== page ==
The filter factor! As photographers we all want to spend time in the field creating beautiful, impactful images. Filters can play a significant factor in making that happen. Photographers almost universally agree that lighting is extremely important, if not the most important element. Lighting brings out detail, frames our subjects and plays a major role in our composition. The right lighting when combined with good composition and techniques, makes our images shine. When the lighting doesn’t work, many of those files end up being dropped quickly into the digital dumpster. The use of filters provides additional creativity and management of light.
There are several types of filters to choose from including:
- Circular polarizing filters
- Neutral density filters
- Graduated neutral density filters
- Warming/cooling filters
There are also other specialty filters that are available by various filter manufacturers. We’ll review the four types of filters mentioned above. Photography tips and buying considerations are also included.
Circular Polarizing Filters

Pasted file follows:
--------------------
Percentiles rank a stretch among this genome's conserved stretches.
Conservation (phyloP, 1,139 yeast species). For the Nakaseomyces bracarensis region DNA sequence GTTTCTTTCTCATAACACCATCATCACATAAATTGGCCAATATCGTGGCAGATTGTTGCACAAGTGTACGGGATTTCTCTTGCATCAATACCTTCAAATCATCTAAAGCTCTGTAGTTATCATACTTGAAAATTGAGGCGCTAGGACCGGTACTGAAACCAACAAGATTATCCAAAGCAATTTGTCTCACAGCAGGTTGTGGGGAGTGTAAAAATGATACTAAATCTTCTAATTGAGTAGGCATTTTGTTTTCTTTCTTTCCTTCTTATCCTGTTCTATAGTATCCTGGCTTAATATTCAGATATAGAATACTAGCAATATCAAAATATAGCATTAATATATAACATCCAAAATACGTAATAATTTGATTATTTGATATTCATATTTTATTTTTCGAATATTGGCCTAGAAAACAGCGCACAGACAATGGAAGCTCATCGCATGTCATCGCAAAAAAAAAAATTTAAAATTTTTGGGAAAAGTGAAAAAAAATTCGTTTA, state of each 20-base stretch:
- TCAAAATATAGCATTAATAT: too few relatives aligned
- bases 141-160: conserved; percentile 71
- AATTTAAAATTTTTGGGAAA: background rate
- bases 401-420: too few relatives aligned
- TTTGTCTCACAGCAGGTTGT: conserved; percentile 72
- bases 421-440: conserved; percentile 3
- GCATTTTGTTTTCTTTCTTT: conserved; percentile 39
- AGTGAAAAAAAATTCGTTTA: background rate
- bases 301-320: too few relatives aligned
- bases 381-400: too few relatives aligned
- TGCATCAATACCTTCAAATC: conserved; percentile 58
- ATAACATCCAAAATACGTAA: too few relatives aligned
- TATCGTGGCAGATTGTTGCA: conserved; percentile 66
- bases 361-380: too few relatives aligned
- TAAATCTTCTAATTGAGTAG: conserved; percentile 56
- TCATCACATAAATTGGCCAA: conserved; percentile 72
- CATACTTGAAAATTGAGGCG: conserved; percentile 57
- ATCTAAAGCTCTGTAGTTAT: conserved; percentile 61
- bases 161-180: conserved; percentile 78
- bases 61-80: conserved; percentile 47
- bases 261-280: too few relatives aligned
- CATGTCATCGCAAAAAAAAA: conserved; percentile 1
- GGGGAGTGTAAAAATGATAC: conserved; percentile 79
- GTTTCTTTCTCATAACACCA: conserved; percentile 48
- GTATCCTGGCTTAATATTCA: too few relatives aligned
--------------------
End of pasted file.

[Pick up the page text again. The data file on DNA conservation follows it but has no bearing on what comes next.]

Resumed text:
Known as ‘polarized sunglasses’ for your lenses, a circular polarizer will be used many times over. Just as your line of sight is impacted by polarized sunglasses, the same thing happens with a circular polarizing filter. Colors become more vibrant and saturated. Clarity and details are more visible. Glare is significantly reduced.
The amount of saturation can be dialed by rotating the filter from neutral to more polarization. While rotating the filter simply observe the saturation of the colors and stop rotating when you have achieved the desired appearance.
The sunflowers below were captured using a polarizing filter with a 50mm lens. The filter brought out the details of the flowers, the vivid yellows and greens along with the heavy clouds in the background.
Harsh rays are effectively diffused with a polarizing filter when used later in the morning and during the brightest times of the day. What may appear washed out and boring without a filter becomes a bright, colorful image. Skies become brighter, clouds have more detail. Since glare is reduced with a circular polarizing filter, under water details can be photographed.